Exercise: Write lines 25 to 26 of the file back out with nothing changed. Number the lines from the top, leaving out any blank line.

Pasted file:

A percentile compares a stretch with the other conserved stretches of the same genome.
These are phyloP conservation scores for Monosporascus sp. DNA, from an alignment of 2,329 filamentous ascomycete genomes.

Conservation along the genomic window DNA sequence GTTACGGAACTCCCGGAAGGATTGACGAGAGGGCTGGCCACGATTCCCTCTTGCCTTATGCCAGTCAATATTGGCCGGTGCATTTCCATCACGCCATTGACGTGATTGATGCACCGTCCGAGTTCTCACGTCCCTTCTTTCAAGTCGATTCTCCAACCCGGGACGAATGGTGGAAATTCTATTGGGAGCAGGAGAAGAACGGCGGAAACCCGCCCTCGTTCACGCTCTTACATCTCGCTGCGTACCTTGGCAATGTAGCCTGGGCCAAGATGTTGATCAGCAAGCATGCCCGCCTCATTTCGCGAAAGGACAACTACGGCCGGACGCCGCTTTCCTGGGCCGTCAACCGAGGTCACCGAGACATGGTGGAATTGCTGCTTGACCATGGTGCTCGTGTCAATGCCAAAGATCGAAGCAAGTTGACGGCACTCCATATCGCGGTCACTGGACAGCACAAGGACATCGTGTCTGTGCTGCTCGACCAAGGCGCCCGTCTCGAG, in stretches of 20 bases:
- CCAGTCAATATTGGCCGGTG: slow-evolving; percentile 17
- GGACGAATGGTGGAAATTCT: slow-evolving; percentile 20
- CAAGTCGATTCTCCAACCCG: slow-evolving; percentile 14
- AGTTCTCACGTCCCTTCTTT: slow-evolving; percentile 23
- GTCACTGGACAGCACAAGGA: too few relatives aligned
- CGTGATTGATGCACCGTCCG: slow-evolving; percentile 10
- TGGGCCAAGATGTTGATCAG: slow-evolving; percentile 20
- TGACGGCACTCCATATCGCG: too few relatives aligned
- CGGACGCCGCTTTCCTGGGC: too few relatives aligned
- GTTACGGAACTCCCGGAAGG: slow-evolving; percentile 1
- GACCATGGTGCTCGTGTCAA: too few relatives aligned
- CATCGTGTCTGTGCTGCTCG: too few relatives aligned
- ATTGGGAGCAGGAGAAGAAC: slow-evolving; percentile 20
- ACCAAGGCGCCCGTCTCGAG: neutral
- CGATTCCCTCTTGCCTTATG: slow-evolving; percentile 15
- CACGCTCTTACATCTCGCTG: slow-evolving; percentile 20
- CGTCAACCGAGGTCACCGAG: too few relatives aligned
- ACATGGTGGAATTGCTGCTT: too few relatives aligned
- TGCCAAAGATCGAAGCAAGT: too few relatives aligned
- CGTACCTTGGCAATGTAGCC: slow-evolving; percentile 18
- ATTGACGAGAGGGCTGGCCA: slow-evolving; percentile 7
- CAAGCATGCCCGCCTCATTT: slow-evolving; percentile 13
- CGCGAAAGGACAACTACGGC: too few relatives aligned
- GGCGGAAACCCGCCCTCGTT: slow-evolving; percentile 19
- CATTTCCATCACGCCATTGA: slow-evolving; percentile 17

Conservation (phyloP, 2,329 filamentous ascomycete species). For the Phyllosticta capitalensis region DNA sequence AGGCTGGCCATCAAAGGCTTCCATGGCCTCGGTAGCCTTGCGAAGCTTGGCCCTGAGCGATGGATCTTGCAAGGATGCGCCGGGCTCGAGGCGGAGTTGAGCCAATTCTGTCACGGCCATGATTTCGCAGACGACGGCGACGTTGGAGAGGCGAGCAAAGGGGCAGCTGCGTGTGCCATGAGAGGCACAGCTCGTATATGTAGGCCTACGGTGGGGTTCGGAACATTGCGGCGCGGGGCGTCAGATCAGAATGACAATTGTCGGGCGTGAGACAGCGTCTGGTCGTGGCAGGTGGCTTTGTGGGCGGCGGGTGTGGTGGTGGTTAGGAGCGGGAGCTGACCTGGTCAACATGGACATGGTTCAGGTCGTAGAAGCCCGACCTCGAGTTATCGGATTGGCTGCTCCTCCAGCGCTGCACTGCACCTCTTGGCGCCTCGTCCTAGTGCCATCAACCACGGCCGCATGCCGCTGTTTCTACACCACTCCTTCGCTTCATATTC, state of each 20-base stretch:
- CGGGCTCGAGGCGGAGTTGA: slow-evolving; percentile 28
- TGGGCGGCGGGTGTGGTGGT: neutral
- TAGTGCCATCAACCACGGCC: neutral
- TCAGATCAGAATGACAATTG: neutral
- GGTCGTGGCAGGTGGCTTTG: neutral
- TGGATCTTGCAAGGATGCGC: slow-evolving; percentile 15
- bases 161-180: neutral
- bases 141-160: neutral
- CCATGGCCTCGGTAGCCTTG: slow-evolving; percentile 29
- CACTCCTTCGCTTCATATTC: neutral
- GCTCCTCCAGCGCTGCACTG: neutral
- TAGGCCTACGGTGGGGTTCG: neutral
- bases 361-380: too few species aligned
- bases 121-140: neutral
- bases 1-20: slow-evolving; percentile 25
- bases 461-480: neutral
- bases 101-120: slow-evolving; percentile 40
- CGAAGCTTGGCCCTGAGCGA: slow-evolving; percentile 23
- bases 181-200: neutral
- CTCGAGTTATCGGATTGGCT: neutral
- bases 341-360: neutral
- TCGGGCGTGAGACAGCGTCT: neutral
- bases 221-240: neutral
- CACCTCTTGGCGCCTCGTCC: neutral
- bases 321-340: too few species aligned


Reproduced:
- CAAGCATGCCCGCCTCATTT: slow-evolving; percentile 13
- CGCGAAAGGACAACTACGGC: too few relatives aligned